Since the reverse mortgage business is primarily defined by the Federal Housing Administration (FHA)’s Home Equity Conversion Mortgage (HECM) program, it is reliant on the functioning of FHA and the U.S. Department of Housing and Urban Development (HUD) for the majority of its business. If the federal government is shut down, it would disrupt the reverse mortgage industry’s ability to keep loans moving through the pipelines of lenders and brokers.
Everyone from political observers, analysts, reporters, lawmakers and the president indicate they are increasingly convinced of the likelihood of a government shutdown, so RMD is taking a closer look at what could happen to the reverse mortgage business if one comes to pass.
Why could there be a government shutdown?
As the U.S. House of Representatives and the U.S. Senate get closer to deadlines related to the federal budget without a spending agreement in place, the likelihood of a government shutdown increases. When existing appropriations lapse, there is no additional money remaining to keep government services functioning, impacting everything from federal agency activity to the availability of federal public services such as national parks. This has happened many times before, but the political climate today has made the current situation more pronounced.
Margins between the political parties in both legislative bodies are razor-thin. The U.S. Senate currently holds a Democratic majority of 51 seats to the 49 seats held by Republicans, while in the House, Republicans hold 222 out of 435 seats to Democrats’ 212, with one vacancy scheduled to be resolved in a November special election. The White House is also currently occupied by a Democratic president.
Things are further complicated in the House, however, by a series of rules adopted by House Speaker Kevin McCarthy that empowers the Republican caucus to more easily remove him from his leadership position when compared with previous speakers, a concession he made to secure the speaker’s gavel when Republicans took control of the chamber early this year.
The House and Senate have demonstrated that they remain far apart on spending issues on a variety of topics, and the White House has become increasingly combative about the prospects of a budget showdown since it was announced this week that the House would launch an impeachment inquiry into President Biden and his son Hunter’s business dealings. It remains possible that Congress could pass one or more continuing resolutions (CRs) that could extend the deadline for an agreement to the end of the year, but one has yet to materialize.
What about the reverse mortgage industry?
The reverse mortgage business most recently had to deal with the longest partial federal government shutdown in U.S. history at the end of 2018 into 2019. Back then, the House was controlled by Democrats while the Senate and White House were controlled by Republicans, with an impasse stemming from disagreements over funding primarily related to border security.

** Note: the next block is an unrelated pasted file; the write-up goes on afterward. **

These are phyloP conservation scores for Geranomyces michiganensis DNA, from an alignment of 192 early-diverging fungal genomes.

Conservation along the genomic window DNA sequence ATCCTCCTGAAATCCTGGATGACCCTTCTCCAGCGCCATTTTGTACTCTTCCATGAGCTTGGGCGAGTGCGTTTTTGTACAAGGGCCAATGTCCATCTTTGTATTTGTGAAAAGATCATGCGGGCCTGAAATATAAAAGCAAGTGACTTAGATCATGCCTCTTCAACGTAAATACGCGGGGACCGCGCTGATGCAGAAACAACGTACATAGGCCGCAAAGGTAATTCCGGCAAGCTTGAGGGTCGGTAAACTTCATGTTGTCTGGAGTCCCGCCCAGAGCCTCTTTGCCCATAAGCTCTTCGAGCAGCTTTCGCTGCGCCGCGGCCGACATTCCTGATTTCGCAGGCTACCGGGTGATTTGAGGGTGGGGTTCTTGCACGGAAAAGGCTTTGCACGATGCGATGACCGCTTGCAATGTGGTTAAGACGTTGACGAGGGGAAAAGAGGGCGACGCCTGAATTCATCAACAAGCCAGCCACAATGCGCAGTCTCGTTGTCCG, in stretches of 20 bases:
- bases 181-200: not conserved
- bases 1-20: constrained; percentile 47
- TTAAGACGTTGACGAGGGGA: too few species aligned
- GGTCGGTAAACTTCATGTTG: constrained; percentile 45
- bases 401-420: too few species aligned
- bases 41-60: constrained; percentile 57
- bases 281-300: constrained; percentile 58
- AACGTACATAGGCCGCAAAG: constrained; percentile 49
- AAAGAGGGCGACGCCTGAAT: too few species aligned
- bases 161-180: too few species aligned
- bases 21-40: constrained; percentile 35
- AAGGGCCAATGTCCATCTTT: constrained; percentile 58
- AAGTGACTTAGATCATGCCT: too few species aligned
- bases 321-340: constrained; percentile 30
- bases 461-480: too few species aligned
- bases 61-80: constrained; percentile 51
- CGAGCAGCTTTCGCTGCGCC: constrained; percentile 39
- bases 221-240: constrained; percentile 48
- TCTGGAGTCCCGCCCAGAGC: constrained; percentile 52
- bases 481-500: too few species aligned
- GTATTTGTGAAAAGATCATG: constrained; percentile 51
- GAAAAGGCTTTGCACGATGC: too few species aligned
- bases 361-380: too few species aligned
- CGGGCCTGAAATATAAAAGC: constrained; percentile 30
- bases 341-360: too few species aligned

Having failed to reach an accord, the federal government was partially shut down on December 22, 2018. The biggest and quickest impact on the reverse mortgage business was that HECM endorsements were immediately halted due to a lapse in appropriations for FHA according to an announcement the agency sent out the morning after the Christmas holiday.
“Until further notice, the FHA Office of Single Family Housing and its mortgage insurance program will be operating with limited services, the FHA stated,” as reported by Elizabeth Ecker on RMD at the time. “While HECM payments to borrowers will continue during the shutdown, insurance endorsements will not be made for HECM or Title I loans, FHA stated. Additionally, HECM Collateral Risk Assessment issue assistance will not be available during the shutdown.”
Performance metrics, industry anxiety
Limited customer service remained available from FHA, but annual lender recertifications, lender application approvals and quality assurance processes for single-family loans were also suspended for the duration of the shutdown.
While only five working days in December were impacted by the shutdown, John Lunde of Reverse Market Insight (RMI) at the time surmised that volume levels were at least partially impacted. Loan originators in conversation with RMD at the time were concerned that a prolonged funding battle in Washington would begin to affect the business more negatively.
On January 25, 2019, the shutdown finally came to an end with a new spending agreement reconciled between the House and Senate and signed into law by President Donald Trump. In terms of the activities of industry professionals, many said that the biggest impact they felt from the shutdown was anxiety, but that they were largely able to proceed with business as usual.
However, industry performance metrics were clouded for months following the end of the shutdown, and had only become fully resolved by mid-2019.
What could happen to the business this time?
HUD has posted an updated contingency plan for a potential lapse in appropriations dated August 30. As it pertains to HECM, the plan confirms that HECM loans will not be able to be endorsed should a new shutdown occur.
Payments to HECM borrowers will also continue at the Office of Single Family Housing, since such payments fall under the standard of “the minimum operations necessary to support FHA’s existing portfolio.”
However, “FHA does not have the authority to insure additional HECMs during this period due to the statutory cap limiting the number of HECMs under the HECM Program,” the contingency plan said.